A few relationships are forged in heaven and despite all its crests and troughs, these relationships exemplify the true ethos of a bond. One such relationship that leaves the world in awe is that of Lionel Messi and Barcelona. Despite the bond being strained in recent years, the human-shaped titan has proven to the world that if you believe in your dreams, even the impossible becomes possible for you.
Watching Messi play isn’t just a sporting delight for the fans. It is an overwhelming roller-coaster of emotions running wild for every single minute that God plays on the field. However, do you ever think that, how did it feel when the Argentine sensation made his debut for Barcelona?
An unknown face, swathed in a ball of heightened expectations from his days in the youth academy, walked on the field for the first time, trying to make a living for himself in a star-studded Catalan side. It didn’t come easy, but every single second of struggle was absolutely worth it. Every single drop of sweat was worth it. More importantly, every single touch of the ball was amplified into a roar of emotions raging wild in the diminutive Argentine’s heart.
We will take a quick look at the playing eleven of the night when Lionel Messi made his debut for Argentina. It was on 16th October 2004 when Messi came out for the first time in Argentine colours in place of the goal-scorer Deco against Espanyol. The very opener didn’t really unleash the very remarkable in him, but the deft touch laced with some scintillating control made the world take note. Fast-forward five years, and the little magician set the world ablaze with mind-bending brilliance.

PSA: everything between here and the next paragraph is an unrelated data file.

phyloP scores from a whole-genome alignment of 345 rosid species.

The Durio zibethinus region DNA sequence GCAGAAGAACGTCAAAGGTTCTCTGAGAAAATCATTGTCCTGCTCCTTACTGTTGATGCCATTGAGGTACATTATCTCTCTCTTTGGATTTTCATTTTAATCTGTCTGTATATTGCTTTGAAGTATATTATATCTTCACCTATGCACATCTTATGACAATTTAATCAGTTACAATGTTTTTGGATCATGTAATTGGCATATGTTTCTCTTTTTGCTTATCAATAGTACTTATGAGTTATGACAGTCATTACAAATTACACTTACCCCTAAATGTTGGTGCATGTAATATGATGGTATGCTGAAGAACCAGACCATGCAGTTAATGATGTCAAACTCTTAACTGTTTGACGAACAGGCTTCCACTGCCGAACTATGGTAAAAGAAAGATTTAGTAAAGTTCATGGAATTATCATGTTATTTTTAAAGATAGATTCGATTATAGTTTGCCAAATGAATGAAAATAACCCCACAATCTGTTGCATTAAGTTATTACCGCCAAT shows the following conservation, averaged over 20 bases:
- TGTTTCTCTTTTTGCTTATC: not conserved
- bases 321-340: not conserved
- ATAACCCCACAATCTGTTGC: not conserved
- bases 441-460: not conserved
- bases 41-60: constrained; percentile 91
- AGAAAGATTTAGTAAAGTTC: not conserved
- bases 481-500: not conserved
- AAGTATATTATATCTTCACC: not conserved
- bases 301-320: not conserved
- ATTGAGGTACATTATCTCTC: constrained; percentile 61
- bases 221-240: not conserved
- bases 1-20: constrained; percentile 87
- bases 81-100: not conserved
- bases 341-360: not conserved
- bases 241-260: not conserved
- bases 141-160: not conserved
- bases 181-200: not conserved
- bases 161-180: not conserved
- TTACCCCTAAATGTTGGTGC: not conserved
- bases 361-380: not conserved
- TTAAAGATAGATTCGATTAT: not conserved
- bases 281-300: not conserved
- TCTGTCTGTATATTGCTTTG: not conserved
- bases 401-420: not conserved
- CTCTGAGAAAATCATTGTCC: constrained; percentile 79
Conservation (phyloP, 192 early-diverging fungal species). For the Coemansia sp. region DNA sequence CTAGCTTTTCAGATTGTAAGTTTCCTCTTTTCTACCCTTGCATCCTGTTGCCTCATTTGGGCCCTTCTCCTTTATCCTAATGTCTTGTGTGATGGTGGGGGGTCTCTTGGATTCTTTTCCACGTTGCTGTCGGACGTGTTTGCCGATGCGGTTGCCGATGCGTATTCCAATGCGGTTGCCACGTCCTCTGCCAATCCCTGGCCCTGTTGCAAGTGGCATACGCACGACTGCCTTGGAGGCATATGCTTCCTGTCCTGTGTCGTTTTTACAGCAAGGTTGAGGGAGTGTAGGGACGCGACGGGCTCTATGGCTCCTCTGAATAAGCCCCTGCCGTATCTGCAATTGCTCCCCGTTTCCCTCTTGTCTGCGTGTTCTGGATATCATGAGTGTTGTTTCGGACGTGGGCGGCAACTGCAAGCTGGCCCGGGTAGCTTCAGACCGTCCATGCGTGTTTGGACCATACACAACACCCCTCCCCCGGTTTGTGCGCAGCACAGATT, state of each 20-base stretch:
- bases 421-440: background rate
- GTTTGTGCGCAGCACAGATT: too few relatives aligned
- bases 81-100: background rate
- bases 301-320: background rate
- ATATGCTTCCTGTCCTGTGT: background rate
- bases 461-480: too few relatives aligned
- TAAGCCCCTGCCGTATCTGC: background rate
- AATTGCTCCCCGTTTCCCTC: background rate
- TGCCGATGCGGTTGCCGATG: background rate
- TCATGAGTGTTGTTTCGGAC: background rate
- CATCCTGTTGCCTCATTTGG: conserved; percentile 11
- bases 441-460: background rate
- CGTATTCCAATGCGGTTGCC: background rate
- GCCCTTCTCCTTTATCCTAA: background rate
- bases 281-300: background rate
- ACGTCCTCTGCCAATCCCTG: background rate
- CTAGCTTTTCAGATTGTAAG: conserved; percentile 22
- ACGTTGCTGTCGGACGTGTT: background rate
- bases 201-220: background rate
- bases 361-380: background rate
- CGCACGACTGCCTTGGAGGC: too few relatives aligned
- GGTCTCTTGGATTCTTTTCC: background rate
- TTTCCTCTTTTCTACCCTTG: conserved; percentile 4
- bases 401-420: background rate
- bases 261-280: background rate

Goal-keeper: Victor Valdes
The beastly shot-stopper made inroads into the Catalan side in 2003. His resolute display underlined his majestic brilliance, and he managed to appear in 535 games, winning 6 La Liga titles and 3 UEFA Champions League titles. After leaving behind an impressive legacy at Camp Nou, he joined Manchester United, only to be a back-up to the superhuman David De Gea. Sadly, after spending a few years on the sidelines, Valdes shifted to Standard Liege and Middleborough before finally calling it quits.
Defenders: Giovanni van Bronckhorst, Carles Puyol, Olegeur Presas, Juliano Belleti
One of the mainstays from the iconic 1990s Netherlands team, van Bronckhorst switched his position from being a midfielder to a left-back and excelled in that position for the next five years. He was a part of the Catalans for a whopping 155 appearances, in which he registered 10 goals for the club. Post his brilliance at Barcelona, he returned to his first club, Feyenoord, and played for three long years before finally calling it a day. His thunderbolt from range against Uruguay in the 2010 FIFA World Cup is still regarded as one of the best World Cup goals of all time.
Known as the heart of the Barcelona and Spanish defence, Carles Puyol was a rock in the rearguard. He graduated through the club’s youth system and eventually exploded onto the main scene, plying his trade for the Catalans for a whopping 593 matches scoring 18 goals in the process, His trophy cabinet at Barcelona read 20 titles which starred 6 la Ligas and 3 UCLs. He scored that all-important goal against Germany in the 2010 World Cup semi-final surging them to their maiden World Cup final, which they would eventually win, riding on a clinical strike from Andres Iniesta.
A career that could have seen much greater heights was snuffed out due to political involvement. Presas partnered Puyol in a remarkable center-back pairing that saw the duo forging one of the best partnerships before the arrival of Ramos and Pepe in Real. He starred in 167 appearances for Barcelona before moving to Ajax to feature in 57 games.